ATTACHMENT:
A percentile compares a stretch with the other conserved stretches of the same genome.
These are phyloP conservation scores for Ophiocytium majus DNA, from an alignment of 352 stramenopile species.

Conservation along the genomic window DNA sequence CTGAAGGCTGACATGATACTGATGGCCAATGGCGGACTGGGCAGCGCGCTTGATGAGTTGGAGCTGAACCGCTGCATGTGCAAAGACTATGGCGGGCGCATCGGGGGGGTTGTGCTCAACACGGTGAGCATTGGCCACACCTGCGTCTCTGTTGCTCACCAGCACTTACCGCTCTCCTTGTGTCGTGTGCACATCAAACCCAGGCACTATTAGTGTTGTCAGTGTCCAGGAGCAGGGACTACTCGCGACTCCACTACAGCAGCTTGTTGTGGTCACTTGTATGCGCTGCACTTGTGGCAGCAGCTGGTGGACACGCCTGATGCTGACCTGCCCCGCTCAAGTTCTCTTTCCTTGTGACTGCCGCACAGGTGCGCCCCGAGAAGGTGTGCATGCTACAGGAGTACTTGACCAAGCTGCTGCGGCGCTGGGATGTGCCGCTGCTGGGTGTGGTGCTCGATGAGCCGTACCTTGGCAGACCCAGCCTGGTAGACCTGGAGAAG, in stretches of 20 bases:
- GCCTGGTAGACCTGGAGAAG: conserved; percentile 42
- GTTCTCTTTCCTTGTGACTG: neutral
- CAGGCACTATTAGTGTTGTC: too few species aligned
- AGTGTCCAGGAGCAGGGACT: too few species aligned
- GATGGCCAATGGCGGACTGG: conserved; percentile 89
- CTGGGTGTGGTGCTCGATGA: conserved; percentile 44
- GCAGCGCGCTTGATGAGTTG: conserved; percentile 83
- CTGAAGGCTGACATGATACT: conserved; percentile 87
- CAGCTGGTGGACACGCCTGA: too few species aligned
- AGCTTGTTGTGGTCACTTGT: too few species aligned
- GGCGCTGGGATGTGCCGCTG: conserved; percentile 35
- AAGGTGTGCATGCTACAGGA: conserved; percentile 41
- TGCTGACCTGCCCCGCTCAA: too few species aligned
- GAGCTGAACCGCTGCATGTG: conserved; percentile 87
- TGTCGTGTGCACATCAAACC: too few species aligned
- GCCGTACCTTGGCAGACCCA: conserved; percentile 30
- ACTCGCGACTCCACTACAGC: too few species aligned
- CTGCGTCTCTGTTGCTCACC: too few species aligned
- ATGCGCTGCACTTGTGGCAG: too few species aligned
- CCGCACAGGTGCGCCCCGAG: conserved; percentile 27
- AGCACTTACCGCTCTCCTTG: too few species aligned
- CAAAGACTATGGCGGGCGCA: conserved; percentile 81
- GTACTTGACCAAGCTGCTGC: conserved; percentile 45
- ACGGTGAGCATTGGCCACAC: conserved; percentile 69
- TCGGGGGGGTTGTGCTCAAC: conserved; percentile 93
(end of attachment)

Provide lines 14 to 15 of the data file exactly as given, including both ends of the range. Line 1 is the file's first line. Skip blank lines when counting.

- GGCGCTGGGATGTGCCGCTG: conserved; percentile 35
- AAGGTGTGCATGCTACAGGA: conserved; percentile 41